Try using a lubricant like baby oil or hand lotion to help the ring slide off your finger. You can also try the string method, which helps to compress the swelling and gently remove the ring.

Have the Ring Cut Off

If all of the above tips aren't working, this may be a necessary last resort.

Fire departments, emergency rooms, ambulances, and even some jewelry stores have ring cutting tools to help. Never attempt this on your own.

When to Get Medical Help

If you aren't able to remove the ring, check with a medical professional.

Don't try to remove the ring if the injured finger is swollen, painful, turning colors like blue or purple, or if there is no feeling in the finger.

In these cases, the ring may be acting as a tourniquet, stopping the flow of blood. This may cause permanent damage to the finger without immediate medical help. 


To remove a ring that's stuck, try using ice and raising your hand above your head. You could also use a lubricant to make the ring easier to slip off.

Sliding a string under the ring, wrapping bottom end around your finger, and unraveling it from the top down can also help you slowly pull off the ring.

Seek medical care if your finger is injured or if you can't get the ring off after multiple tries.

A Word From Verywell

When you do get your ring off, don't try squeezing into it again. Check with a jewelry store to get it resized. If it can't be resized, but it's a favorite ring, consider wearing it on a necklace instead of your finger.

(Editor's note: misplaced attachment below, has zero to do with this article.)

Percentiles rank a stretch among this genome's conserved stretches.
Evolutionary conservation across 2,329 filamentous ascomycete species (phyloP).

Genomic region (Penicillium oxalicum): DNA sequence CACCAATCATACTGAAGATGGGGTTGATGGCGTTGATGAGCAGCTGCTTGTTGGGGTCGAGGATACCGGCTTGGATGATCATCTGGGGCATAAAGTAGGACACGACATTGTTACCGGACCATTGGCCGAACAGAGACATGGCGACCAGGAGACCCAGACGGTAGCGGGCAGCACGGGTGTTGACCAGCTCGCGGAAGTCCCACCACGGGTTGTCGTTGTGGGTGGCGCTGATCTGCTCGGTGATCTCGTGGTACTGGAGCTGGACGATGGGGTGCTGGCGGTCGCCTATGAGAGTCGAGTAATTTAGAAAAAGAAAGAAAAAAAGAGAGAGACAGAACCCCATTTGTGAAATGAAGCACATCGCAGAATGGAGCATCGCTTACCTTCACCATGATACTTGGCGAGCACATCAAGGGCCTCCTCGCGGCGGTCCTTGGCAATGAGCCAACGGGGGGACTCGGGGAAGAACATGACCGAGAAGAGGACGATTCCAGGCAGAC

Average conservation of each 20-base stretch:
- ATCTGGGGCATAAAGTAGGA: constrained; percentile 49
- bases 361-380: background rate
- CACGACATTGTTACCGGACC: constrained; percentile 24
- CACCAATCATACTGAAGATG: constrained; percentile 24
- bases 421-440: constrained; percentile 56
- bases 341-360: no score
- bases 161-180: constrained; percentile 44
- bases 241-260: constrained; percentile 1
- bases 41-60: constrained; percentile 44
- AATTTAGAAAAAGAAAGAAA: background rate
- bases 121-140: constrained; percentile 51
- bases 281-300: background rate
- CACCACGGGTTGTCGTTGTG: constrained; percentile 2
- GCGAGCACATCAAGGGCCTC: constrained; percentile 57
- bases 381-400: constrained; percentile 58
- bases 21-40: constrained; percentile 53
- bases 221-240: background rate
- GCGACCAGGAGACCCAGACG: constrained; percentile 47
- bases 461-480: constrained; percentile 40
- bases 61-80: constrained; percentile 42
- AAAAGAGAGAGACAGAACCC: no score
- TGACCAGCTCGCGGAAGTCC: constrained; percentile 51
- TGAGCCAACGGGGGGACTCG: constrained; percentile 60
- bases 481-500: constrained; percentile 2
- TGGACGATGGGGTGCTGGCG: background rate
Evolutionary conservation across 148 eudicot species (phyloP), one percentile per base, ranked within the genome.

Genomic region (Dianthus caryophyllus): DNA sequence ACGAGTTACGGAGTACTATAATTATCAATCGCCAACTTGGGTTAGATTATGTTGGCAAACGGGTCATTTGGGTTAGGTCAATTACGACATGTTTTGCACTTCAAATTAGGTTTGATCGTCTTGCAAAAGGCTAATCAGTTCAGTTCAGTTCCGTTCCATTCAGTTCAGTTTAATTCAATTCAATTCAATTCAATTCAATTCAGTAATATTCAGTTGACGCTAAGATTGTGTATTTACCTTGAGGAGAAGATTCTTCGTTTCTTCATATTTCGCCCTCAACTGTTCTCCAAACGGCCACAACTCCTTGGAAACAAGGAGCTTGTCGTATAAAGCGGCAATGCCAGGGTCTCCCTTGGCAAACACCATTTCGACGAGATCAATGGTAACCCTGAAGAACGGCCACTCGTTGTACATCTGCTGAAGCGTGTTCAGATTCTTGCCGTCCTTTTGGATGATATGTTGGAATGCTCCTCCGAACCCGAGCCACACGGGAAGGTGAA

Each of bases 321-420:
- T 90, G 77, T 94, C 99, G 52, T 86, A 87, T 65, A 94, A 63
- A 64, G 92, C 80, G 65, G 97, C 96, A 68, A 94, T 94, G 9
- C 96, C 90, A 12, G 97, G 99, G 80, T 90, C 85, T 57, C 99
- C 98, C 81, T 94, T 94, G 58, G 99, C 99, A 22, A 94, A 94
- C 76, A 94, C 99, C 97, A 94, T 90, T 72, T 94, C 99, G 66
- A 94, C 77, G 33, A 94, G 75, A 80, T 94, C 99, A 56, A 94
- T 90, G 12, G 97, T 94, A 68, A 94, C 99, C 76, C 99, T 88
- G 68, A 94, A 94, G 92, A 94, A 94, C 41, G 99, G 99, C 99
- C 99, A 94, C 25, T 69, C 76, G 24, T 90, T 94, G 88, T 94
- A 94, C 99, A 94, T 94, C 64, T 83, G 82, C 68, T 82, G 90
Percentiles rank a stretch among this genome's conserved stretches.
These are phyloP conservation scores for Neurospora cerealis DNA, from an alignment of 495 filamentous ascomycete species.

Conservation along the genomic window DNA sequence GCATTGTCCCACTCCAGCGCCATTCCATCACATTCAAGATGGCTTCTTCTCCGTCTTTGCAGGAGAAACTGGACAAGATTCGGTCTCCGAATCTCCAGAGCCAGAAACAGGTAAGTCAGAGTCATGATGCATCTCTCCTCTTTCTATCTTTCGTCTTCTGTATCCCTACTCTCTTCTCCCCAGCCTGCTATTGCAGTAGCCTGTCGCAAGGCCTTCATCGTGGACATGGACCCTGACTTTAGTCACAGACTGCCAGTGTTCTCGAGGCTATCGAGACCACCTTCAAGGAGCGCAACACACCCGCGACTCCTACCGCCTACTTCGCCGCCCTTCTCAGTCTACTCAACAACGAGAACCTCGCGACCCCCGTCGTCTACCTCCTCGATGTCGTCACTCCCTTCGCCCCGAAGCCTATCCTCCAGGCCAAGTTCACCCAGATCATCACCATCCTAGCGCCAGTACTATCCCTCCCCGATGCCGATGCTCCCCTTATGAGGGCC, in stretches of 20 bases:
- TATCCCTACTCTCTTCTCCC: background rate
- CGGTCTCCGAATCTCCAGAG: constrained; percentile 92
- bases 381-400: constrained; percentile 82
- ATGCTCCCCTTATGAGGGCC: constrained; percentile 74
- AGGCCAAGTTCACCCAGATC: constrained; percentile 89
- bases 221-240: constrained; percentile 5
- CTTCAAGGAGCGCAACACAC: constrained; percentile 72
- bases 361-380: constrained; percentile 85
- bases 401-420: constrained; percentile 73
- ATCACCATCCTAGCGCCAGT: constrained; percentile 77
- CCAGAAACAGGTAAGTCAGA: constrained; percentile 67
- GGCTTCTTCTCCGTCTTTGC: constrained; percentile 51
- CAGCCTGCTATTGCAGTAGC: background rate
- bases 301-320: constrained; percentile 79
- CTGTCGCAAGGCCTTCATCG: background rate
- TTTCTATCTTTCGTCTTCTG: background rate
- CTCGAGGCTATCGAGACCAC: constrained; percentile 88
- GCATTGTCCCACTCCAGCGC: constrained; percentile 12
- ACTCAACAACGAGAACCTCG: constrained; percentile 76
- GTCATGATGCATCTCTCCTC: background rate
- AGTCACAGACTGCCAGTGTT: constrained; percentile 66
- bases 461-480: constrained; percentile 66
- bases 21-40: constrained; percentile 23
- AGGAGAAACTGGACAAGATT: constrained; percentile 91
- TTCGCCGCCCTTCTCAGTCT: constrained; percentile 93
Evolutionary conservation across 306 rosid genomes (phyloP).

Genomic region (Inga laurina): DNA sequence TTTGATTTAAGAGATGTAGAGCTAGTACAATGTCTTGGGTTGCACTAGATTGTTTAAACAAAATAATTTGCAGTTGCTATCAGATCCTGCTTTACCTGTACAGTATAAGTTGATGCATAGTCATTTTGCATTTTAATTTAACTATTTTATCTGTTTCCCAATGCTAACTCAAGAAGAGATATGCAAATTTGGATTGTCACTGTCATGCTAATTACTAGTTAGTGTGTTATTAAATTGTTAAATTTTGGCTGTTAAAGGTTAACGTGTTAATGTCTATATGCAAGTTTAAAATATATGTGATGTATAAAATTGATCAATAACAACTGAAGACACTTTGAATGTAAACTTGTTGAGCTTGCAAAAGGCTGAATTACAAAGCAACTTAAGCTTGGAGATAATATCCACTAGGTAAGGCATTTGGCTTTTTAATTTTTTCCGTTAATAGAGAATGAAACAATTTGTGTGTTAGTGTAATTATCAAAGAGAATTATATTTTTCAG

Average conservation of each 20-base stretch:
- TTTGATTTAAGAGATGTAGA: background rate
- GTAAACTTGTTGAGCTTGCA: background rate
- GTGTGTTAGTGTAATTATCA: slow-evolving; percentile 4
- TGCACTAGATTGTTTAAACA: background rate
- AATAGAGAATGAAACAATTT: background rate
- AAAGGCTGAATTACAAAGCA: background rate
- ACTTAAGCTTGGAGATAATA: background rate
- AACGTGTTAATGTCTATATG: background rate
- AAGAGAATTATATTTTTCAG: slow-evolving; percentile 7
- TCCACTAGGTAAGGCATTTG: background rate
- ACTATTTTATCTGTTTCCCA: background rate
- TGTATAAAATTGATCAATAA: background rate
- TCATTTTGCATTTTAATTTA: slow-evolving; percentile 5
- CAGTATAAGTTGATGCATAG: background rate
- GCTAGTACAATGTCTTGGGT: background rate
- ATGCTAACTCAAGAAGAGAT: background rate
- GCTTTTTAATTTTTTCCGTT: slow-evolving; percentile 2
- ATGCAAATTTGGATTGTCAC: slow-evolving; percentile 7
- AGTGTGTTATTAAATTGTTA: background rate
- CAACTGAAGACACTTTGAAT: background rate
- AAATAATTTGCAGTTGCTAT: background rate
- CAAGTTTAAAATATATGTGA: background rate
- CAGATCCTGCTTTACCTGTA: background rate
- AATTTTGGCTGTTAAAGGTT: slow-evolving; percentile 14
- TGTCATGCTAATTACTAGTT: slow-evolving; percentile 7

Frequently Asked Questions

  • How do I reduce finger swelling to remove a ring?

    There are two methods to reduce finger swelling and make ring removal easier. If one method doesn't work, try both.

    • Raise your hand above your heart, with your fingers pointing straight up, for at least five to 10 minutes. Gravity may help the swelling drain away.
    • Cool your finger using ice water or a covered ice pack (but don't apply it for more than 15 minutes at a time).
  • Which finger is the ring finger?

    The fourth finger is the ring finger, located between the pinky and middle finger. A ring can be worn on any finger, but wedding rings are often worn specifically on the ring finger.

4 Sources
Verywell Health uses only high-quality sources, including peer-reviewed studies, to support the facts within our articles. Read our editorial process to learn more about how we fact-check and keep our content accurate, reliable, and trustworthy.
  1. American Society for Surgery of the Hand. How to get a ring off.

  2. American Society for Surgery of the Hand. Heat treatment and cold treatment.

  3. Harvard Health Publishing. Emergencies and first aid - removing a stuck ring.

  4. Rahimian R, Lippi M, Rusaqoli J, Perez LM. Resolution of ring tourniquet with a high-speed dental drill in a remote Pacific island clinic. Cureus. 2019;11(4):e4474. doi:10.7759/cureus.4474

Additional Reading

By Rod Brouhard, EMT-P
Rod Brouhard is an emergency medical technician paramedic (EMT-P), journalist, educator, and advocate for emergency medical service providers and patients.